We rolled in and met Meade in the orignal boatbuilding shop down by the water. This is clearly Meade’s “man cave”. It’s hard to describe how cool this building is. It’s a living history of the Gougeon Brothers operation over the past 40 or so years. Immaculately laid out work benches and tools over a well-worn pine floor.

Luke bonding with the bandsaw…
Got to love a saw encased in wood.

The walls are covered with photos, memorabilia and trophies from past ice boat and multi hull regattas and championships from years gone by. You can just sense you are in a place where dreams were created and launched. Right in the middle of the floor sat Hot Canary on her trailer. Meade was over in the break area making coffee and planning the day. This was going to be interesting.


We headed across the parking lot to the new buildings that house the corporate offices, research and development labs and production facilities. Meade led us on about a 2 hour tour which went fast as it was so interesting. We met most of the department heads and many of the staff. Jan’s presence is felt throughout the facility and you can tell he is dearly missed by all who worked with him. The newest building is the research and development building and it is dedicated to Jan. We saw super secret stuff in development as the Gougeon mad scientists worked away in the immaculate, state of the art facility. I guess Meade thought it was OK for us to see this stuff as we are too dumb to know what we were looking at. We’re end users of the product, not chemists. We finished up in the corporate office and met company President, Alan Gurski and Marketing Director Ben Gougeon.

Overall an impressive and humbling tour and meet and greet. All of the staff knew we were there to pick up Hot Canary and it was an honor when we sensed they had confidence in us taking the company boat down to Florida for the Everglades Challenge. Just a great company and group of people to be associated with. It kind of puts on a little pressure to perform.

Back to the boat shop and the launching of Hot Canary. We got the mast up and boat rigged in about 40 minutes. Meade hooked it up to his van and 2 minutes later we were on board pushing off from the dock into the Saginaw River.

The plan was a quick overview of the sails and some pointers from Meade. We sailed a mile or so up and down the river between two bridges for a couple of hours. It was puffy and the river is narrow in that area. The boat accelerated quickly and felt super sensitive even with a crew of 3. Meade sensed our building concern and assured us the boat is easily reefed and was manageable when he and Jan sailed it in EC 2011. Their combined crew weight was almost 100 pounds less than ours will be so we calmed down some. Of course the most wind we had was coming back into the dock and of course it shifted a minute or so before we got there. We found ourselves almost planing downwind into a narrow and short channel and visions of crashing Meade’s boat on the trial sail started to develop into a real possibility. Bill and Meade saved the day with a quick douse of the main and I was able to swing the boat around with a couple of inches to spare. Mission accomplished. A good crew makes the helmsman look like a pro.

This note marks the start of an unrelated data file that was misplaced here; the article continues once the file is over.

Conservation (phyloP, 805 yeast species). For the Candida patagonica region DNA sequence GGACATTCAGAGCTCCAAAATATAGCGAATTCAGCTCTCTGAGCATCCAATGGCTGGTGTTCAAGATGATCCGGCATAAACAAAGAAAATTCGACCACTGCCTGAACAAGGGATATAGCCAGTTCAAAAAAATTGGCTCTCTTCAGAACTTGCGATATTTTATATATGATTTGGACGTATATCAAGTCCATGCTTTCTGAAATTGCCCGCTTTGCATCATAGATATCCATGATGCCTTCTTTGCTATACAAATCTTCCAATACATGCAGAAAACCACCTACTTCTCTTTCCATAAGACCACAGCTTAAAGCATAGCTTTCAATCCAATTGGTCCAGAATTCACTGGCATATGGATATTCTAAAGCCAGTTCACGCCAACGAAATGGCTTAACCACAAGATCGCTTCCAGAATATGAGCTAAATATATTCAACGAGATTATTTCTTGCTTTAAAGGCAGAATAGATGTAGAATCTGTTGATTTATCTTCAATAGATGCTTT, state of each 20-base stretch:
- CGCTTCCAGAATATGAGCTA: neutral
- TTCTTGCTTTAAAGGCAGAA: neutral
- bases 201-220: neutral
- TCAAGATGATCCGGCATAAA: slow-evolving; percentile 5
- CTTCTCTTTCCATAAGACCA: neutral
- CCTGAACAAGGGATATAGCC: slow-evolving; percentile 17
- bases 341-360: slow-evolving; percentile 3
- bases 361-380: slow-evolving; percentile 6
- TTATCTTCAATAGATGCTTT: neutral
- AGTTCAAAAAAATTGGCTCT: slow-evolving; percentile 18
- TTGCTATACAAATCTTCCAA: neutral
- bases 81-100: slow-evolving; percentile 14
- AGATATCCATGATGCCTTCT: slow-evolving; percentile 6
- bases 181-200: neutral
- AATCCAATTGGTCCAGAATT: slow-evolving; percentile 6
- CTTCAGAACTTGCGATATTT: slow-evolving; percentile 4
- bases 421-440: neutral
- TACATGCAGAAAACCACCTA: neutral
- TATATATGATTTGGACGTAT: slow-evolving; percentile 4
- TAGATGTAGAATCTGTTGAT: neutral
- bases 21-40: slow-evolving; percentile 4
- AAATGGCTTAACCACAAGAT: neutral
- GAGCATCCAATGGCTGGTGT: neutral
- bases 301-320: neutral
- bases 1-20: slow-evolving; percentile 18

We spent the rest of the afternoon packing the boat and listening to Meade tell endless great stories of iceboat and multihull regattas and adventures. We hopped into Meade’s van and rolled through all the stop signs in town out to his home on the shores of Lake Huron. There we were greeted by his lovely wife, Janet who took pity on us and got out some snacks to tide us over until dinner. Meade got out his supply of Bacardi Gold Rum and we had an enjoyable cocktail hour on his patio overlooking Saginaw Bay.

Beach at Meade’s house, GOUGEMARAN in the background.

All was right with the world for Excitable Boy and Runs With Beer. Janet tolerated our boat talk for an hour and then sent us out to dinner so she could have a break. We rolled back through Bay City for a last dinner in Bay City, a bottle of wine and more story telling back and forth. A perfect end to a magical day with one of the most colorful and unique people in the sailing community.

We must have had a good time. The next day it was tough to get up and the thought of beginning the drive back was rather daunting. With pounding heads, we met Meade at the boat shop and got some last minute advice and encouragement from him. We were on the road by 10:00 am and headed south. I’d like to report a routine trip back but a flat tire slowed us down a bit. We had a spare but it was too weak to go very far. We ended up in a dry town in Kentucky for the night as the tire store didn’t open until 8:00 am the next morning. At least they had a Comfort Inn. Then Runs found a Ruby Tuesday restaurant in this dry town that had a bar. Some loophole in the law. We watched the Cincinnati Reds game with some locals and I got them all riled up with the classic National League versus American League argument about the DH rule. We got out of there while the tempers were still under control and left the locals alone wondering why they didn’t kick our butts.